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Stream to marine: Studying viruses in our waterways

Dr Michael Hoggard hopes the viral ecology project he's working on will help us to further understand how our waterways function.

Michael Hoggard

Michael Hoggard

Michael joins Dr Kim Handley's team studying the ecology and adaptations of microbes in aquatic systems, including along the transition from stream to estuary to marine environment. The Environmental Metagenomics research team are studying genetic material recovered directly from samples from the Waiwera river and estuary. This includes DNA (metagenomics) and RNA (transcriptomics), which can tell us what genes are present and when they are being used.

Michael's research will focus specifically on viruses present in that freshwater to marine ecosystem, building on what the team has already found about bacterial and archaeal microbes in that same system.

Michael points out that we currently have little understanding about the total biological content and functioning of aquatic ecosystems. “While we know that viruses are present alongside bacteria and archaea, our understanding of what is there, what role they play and how they influence microbial communities is still very limited.” 

Michael will be examining DNA and RNA viruses using data from samples collected by the team two years ago. As viruses must have larger hosts, including bacteria, the idea is to look for viral patterns in the data across a gradient from freshwater to marine, and between the water column and sediment, to see how it affects the rest of the ecology of the estuary. “This estuary system offers a great opportunity to investigate some interesting fundamental biological questions.”

The project also aims to investigate the presence and possible roles of viral auxiliary metabolic genes (AMGs) – that is, genes carried by viruses that can provide additional function to their infected hosts, such as nutrient metabolism. The group is particularly interested in those AMGs and viral processes that might respond to or influence the biogeochemical cycling of nutrients such as nitrogen, phosphate, sulphur and carbon.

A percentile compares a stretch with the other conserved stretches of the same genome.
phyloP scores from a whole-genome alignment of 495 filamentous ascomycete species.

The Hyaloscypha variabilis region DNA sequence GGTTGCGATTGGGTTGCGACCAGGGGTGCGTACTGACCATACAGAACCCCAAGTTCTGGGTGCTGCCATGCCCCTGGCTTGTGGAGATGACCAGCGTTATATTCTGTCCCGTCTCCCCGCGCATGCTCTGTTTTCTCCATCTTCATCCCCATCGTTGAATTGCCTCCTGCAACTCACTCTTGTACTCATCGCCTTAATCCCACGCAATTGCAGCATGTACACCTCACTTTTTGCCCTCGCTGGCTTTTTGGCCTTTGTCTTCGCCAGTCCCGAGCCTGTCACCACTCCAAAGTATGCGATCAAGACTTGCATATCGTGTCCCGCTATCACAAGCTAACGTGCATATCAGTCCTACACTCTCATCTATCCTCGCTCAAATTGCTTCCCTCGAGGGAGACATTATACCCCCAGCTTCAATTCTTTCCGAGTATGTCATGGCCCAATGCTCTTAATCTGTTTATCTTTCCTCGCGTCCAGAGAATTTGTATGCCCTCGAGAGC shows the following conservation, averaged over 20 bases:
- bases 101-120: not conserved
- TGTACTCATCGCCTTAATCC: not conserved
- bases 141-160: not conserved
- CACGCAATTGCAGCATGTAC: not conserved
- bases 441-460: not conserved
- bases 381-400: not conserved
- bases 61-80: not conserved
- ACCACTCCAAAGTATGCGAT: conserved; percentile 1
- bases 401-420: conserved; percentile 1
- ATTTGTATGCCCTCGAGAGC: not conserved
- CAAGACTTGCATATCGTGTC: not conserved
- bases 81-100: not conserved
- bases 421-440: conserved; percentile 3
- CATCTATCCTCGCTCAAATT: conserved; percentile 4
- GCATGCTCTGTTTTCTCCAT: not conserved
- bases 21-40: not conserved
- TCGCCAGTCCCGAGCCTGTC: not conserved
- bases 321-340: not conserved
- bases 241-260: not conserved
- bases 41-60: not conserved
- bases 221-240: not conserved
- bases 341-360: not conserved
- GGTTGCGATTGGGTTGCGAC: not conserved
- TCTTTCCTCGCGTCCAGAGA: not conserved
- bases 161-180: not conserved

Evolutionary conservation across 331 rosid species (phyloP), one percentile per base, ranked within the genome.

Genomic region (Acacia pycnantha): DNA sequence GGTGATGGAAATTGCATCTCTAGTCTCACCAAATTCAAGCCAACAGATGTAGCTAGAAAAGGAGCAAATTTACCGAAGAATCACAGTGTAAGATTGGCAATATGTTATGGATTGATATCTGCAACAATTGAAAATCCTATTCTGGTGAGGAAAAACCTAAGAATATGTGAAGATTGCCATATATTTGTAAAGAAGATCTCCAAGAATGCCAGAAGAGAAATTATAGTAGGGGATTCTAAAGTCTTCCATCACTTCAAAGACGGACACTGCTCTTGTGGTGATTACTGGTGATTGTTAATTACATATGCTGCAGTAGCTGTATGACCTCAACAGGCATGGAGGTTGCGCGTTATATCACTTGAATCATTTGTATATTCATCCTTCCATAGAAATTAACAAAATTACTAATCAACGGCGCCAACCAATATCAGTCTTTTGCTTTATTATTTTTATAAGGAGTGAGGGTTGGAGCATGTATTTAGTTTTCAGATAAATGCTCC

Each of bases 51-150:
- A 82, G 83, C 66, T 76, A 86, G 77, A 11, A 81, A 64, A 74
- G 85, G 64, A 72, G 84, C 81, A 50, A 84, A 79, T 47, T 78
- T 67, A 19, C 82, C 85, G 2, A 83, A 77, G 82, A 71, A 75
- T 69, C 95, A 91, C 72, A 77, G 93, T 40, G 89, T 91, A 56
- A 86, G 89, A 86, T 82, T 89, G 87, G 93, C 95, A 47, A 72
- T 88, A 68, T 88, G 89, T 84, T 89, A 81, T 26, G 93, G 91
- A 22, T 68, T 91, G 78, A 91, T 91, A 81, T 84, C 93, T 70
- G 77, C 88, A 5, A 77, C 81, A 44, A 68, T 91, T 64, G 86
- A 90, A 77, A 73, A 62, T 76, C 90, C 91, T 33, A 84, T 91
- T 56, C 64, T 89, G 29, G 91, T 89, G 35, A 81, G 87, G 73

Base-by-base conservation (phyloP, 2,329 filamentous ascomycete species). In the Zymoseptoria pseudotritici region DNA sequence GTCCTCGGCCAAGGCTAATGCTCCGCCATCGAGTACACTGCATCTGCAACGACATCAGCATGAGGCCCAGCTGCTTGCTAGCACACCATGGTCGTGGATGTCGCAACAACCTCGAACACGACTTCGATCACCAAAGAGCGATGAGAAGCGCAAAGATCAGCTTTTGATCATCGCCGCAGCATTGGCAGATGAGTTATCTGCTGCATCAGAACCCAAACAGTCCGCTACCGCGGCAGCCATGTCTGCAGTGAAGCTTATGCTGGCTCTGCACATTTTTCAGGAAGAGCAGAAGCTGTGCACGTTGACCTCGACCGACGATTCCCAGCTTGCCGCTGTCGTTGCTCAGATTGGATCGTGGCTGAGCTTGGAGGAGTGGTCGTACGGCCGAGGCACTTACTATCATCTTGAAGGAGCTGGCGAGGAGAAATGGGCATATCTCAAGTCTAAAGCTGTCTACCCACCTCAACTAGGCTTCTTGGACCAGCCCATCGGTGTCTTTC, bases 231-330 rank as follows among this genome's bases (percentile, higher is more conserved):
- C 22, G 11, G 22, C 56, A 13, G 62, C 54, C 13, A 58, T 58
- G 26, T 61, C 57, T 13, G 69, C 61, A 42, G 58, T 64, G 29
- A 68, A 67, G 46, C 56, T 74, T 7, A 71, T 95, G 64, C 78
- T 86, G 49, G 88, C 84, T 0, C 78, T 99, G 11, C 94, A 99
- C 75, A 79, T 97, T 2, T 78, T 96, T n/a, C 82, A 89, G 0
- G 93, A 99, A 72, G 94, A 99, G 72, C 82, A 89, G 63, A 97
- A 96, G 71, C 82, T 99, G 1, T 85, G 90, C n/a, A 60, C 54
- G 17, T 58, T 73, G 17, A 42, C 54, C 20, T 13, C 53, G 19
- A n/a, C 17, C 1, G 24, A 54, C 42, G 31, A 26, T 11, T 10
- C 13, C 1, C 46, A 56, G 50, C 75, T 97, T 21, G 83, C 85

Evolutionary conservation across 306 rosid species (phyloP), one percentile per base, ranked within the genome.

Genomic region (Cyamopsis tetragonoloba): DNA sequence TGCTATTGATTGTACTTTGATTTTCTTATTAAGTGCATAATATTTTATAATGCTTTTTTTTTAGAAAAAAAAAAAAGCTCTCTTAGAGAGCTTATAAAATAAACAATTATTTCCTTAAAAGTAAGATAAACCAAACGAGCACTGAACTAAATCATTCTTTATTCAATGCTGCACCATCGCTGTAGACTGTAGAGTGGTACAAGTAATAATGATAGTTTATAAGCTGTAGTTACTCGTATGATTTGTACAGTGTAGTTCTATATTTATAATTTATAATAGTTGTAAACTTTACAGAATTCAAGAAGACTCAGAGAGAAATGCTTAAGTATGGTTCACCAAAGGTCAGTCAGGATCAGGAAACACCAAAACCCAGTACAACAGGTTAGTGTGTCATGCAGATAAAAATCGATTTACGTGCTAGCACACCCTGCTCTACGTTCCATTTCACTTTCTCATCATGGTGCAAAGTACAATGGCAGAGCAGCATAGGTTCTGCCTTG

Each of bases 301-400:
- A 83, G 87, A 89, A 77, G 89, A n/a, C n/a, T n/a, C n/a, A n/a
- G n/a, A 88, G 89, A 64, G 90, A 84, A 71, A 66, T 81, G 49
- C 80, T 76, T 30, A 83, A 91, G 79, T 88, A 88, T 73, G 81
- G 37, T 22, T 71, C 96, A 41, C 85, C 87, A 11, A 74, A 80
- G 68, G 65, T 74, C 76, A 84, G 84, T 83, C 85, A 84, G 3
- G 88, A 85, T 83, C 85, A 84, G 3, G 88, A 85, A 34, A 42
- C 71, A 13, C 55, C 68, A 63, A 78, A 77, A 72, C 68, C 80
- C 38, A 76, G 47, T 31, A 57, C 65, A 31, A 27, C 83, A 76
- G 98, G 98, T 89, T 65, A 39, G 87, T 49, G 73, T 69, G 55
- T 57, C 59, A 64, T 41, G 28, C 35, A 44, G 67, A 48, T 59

About Michael

Michael has a BA and BSc (Hons) from the University of Auckland with majors in philosophy, ecology and biomedical science. His PhD thesis was on processes and interactions in both the human and microbial aspects of the inflammatory mucosal condition, chronic rhinosinusitis, for which he won a Vice-Chancellor’s prize for best doctoral thesis.

"My previous work focused on host-microbial interactions at the ecosystem level in a chronic inflammatory disease – looking for patterns and microbial roles in both health and disease to better understand what they mean and how they influence their host. Going forward, I’m interested in similar host-symbiont processes, but in a new system; namely, environmental interactions and processes at the bacterial-viral interface."

Michael has always been interested in marine and freshwater environments in New Zealand. “Our New Zealand environment, including its waters, is an important part of our identity as New Zealanders. As well as being an excellent setting for studying some great fundamental biological questions about microbial ecology and evolution, I’m also excited to contribute to improving our understanding of the biological processes of this important ecosystem and our natural environment here in Aotearoa.”

Michael's areas of expertise:

  • Microbial ecology
  • Marine and freshwater ecology
  • Gene-targeted amplicon, (meta)genomic, and (meta)transcriptomic analyses